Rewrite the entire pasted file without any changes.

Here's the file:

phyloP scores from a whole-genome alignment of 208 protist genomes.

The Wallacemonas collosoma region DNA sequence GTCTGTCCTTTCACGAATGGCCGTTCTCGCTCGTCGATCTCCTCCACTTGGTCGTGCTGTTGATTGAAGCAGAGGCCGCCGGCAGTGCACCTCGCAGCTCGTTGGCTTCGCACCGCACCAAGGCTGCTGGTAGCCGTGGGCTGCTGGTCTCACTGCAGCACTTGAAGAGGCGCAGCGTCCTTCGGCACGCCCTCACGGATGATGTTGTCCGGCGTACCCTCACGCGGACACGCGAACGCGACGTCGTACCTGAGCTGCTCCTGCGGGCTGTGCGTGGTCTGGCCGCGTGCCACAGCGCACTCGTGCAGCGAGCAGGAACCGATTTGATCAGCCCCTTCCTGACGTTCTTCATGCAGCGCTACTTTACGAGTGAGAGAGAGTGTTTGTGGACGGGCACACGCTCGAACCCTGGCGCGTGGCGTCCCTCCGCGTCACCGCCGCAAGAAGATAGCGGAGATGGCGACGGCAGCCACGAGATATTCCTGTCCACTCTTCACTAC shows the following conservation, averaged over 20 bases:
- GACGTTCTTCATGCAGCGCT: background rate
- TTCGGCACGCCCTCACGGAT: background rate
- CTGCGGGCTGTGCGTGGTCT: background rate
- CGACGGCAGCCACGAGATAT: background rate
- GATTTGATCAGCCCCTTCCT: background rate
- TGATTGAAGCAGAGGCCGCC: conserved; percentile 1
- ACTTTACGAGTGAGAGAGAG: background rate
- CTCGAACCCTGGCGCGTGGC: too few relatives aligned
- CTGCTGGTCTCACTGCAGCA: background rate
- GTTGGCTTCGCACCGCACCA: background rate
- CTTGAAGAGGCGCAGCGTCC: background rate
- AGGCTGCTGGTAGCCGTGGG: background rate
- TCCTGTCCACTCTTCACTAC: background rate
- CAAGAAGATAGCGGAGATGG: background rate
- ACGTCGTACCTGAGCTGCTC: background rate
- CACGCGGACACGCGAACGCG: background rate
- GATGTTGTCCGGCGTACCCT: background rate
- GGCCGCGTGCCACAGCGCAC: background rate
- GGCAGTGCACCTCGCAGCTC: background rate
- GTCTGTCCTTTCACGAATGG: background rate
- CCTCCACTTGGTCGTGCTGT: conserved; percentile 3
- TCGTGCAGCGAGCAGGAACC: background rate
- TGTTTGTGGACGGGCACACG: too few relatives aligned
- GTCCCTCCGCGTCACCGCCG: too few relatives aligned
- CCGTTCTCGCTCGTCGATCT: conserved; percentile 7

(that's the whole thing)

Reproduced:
phyloP scores from a whole-genome alignment of 208 protist genomes.

The Wallacemonas collosoma region DNA sequence GTCTGTCCTTTCACGAATGGCCGTTCTCGCTCGTCGATCTCCTCCACTTGGTCGTGCTGTTGATTGAAGCAGAGGCCGCCGGCAGTGCACCTCGCAGCTCGTTGGCTTCGCACCGCACCAAGGCTGCTGGTAGCCGTGGGCTGCTGGTCTCACTGCAGCACTTGAAGAGGCGCAGCGTCCTTCGGCACGCCCTCACGGATGATGTTGTCCGGCGTACCCTCACGCGGACACGCGAACGCGACGTCGTACCTGAGCTGCTCCTGCGGGCTGTGCGTGGTCTGGCCGCGTGCCACAGCGCACTCGTGCAGCGAGCAGGAACCGATTTGATCAGCCCCTTCCTGACGTTCTTCATGCAGCGCTACTTTACGAGTGAGAGAGAGTGTTTGTGGACGGGCACACGCTCGAACCCTGGCGCGTGGCGTCCCTCCGCGTCACCGCCGCAAGAAGATAGCGGAGATGGCGACGGCAGCCACGAGATATTCCTGTCCACTCTTCACTAC shows the following conservation, averaged over 20 bases:
- GACGTTCTTCATGCAGCGCT: background rate
- TTCGGCACGCCCTCACGGAT: background rate
- CTGCGGGCTGTGCGTGGTCT: background rate
- CGACGGCAGCCACGAGATAT: background rate
- GATTTGATCAGCCCCTTCCT: background rate
- TGATTGAAGCAGAGGCCGCC: conserved; percentile 1
- ACTTTACGAGTGAGAGAGAG: background rate
- CTCGAACCCTGGCGCGTGGC: too few relatives aligned
- CTGCTGGTCTCACTGCAGCA: background rate
- GTTGGCTTCGCACCGCACCA: background rate
- CTTGAAGAGGCGCAGCGTCC: background rate
- AGGCTGCTGGTAGCCGTGGG: background rate
- TCCTGTCCACTCTTCACTAC: background rate
- CAAGAAGATAGCGGAGATGG: background rate
- ACGTCGTACCTGAGCTGCTC: background rate
- CACGCGGACACGCGAACGCG: background rate
- GATGTTGTCCGGCGTACCCT: background rate
- GGCCGCGTGCCACAGCGCAC: background rate
- GGCAGTGCACCTCGCAGCTC: background rate
- GTCTGTCCTTTCACGAATGG: background rate
- CCTCCACTTGGTCGTGCTGT: conserved; percentile 3
- TCGTGCAGCGAGCAGGAACC: background rate
- TGTTTGTGGACGGGCACACG: too few relatives aligned
- GTCCCTCCGCGTCACCGCCG: too few relatives aligned
- CCGTTCTCGCTCGTCGATCT: conserved; percentile 7